Journeying into contemporary Middle Eastern art with Janet Rady
with Janet Rady
I first had the pleasure of meeting Janet Rady in September 2013 in opening of Taymour Grahne Gallery in NYC.
Just as Rady was getting ready for Art Dubai, we reconnected again. Of course, I did not fly to London to meet her. As a matter of fact, I've never been to London except for arduous layovers on longhaul flights in Heathrow terminals.
Instead, we had a delightful transatlantic conversation over Skype. Rady's self-confident demeanour and sultry English accent could easily beguile the American in me to think that I were talking to Downton Abbey's Michelle Dockery.
Rady was born in Malta, then a British outpost, to parents in the Royal Navy. And since the age of three, Janet knew she was going to study the history of art. She repatriated to London as a child, and, in 1974, had the opportunity to be a high school exchange student in Tehran.
Iran was spectacular.
"I started learning Persian and went skiing on the slopes north of Tehran," Rady told me. The trip sparked a love affair with the region.
She returned to London to pursue Islamic Studies and the Persian language at SOAS, where she indulged in the poetry of Rumi and Hafez. After graduation - and after the hostage crisis - Rady started a job in the British Consulate in Tehran in the beginning of the 1980s.
|I started learning Persian and went skiing on the slopes north of Tehran... It was nothing like the movie Argo.
- Janet Rady
"It was nothing like the movie Argo," she excitedly exclaimed.
Since her last visit, Iran had gone through its Islamic revolution.
But the only difference it made in daily life, she says, was that she had to wear a hijab and coat to walk in the Grand Bazaar. "People were lovely as ever to me," she said.
Upon her return to England, Janet met an Egyptian who was to become her husband, and they moved to Australia.
But Rady was always unable to quench her thirst for Islamic art, eventually studying for a Masters degree in Islamic art while working in Sotheby's Melbourne, specialising in 13th century Syrian metalwork.
Australia proved to be life-changing. She was exposed to Aboriginal art and artists famed in Australia but unheard of elsewhere.
She moved back to London and taught at Sotheby's Institute, then took on a legal degree course while working in Sotheby's legal wing.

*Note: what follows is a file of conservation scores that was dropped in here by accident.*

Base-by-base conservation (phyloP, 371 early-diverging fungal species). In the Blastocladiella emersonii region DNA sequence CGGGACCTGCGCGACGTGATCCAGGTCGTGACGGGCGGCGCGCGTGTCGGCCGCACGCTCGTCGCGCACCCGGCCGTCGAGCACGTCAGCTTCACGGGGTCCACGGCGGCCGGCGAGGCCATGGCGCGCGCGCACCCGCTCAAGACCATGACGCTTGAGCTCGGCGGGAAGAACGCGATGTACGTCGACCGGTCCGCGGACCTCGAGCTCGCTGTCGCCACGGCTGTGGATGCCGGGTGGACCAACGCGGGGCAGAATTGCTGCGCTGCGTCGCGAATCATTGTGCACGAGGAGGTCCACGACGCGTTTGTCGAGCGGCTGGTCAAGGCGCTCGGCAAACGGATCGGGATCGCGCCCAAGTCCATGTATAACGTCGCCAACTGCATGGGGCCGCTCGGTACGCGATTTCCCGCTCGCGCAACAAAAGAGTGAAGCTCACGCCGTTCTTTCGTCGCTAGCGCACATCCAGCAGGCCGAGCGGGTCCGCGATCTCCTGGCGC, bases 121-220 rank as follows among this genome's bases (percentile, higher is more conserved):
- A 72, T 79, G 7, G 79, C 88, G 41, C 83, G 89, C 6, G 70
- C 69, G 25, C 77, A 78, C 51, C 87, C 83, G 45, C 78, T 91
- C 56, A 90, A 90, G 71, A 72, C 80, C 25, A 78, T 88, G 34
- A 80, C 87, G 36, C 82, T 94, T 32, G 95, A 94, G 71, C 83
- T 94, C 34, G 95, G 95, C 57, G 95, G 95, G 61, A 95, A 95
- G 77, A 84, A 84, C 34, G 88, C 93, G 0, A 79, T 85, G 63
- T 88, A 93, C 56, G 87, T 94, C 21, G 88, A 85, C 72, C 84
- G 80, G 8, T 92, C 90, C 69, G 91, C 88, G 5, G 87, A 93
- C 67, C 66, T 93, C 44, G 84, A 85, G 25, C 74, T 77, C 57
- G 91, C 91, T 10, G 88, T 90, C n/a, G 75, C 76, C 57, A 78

Later, as a finance manager at Thomas Gibson's Old Bond street gallery, she was exposed to the work of modern British artists such as Henry Moore, as well as Picasso, Fernand Leger and Francis Bacon. Her horizons expanded westwards.
"There was a life beyond Sotheby's," she tells me. She was rubbing shoulders at this time with famous American collectors including Eli Broad and Leon Black.
Rady began develop a bird-eyes view of art - both from the gallerist's perspective and from an artist's point of view.
After Gibson, she managed the Lisson Gallery in London, with branches in NYC and Milan.
When Christie's Francois Pinault held the first Contemporary Middle Eastern art sale in Dubai, it launched a new global interest in the region's work. Venetia Porter, the Beirut-born superstar curator of Middle Eastern art, then also curated the British Museum's Word Into Art - which was 100 percent contemporary Middle Eastern work.
Rady says these 2006 events changed the market for Middle Eastern contemporary art, and she immersed herself into the British Museum's exhibition for four months, never missing a lecture and networking with all the artists.
|The pieces of the jigsaw puzzle came together.
- Janet Rady
She got to thinking and made the decision "to listen to her own gut-feeling and pursue her passion".
She left her job and found Janet Rady Fine Art. Despite warnings from friends and family of the risks involved, Rady persisted. Travelling to Cairo in 2006, she met William Wells, the Canadian director of Townhouse Gallery and a pioneer in the Middle Eastern art world.
Wells went on to mentor Rady, and shared many connections with her. She curated shows at Rossi Rossi and Waterhouse & Dodd and Osborne Samuel and in 2010 Rady had own branded space at The Bastakiya Art Fair. Currently she is conducting early discussions to develop her own gallery space in London's super-upmarket Mayfair district with a Middle Eastern partner.
Why Mayfair and not East London, where all the trendy new galleries are?
Mayfair is more market-focused, maintains Rady.
She reflects on her journey. "The pieces of the jigsaw puzzle came together," she says
Rady is now a seasoned veteran. It remains uncertain what has made her today's tour-de-force of contemporary Middle East art - the art history background, the languages, the business acumen, the legal knowledge, the global network, or the great exposure.
The fruits of Rady's long-haul career are ripening, and she has never been more ready. As for me, my first trip to London won't be just a layover at Heathrow - it will be to visit the opening of Janet Rady's Fine Art Gallery in Mayfair.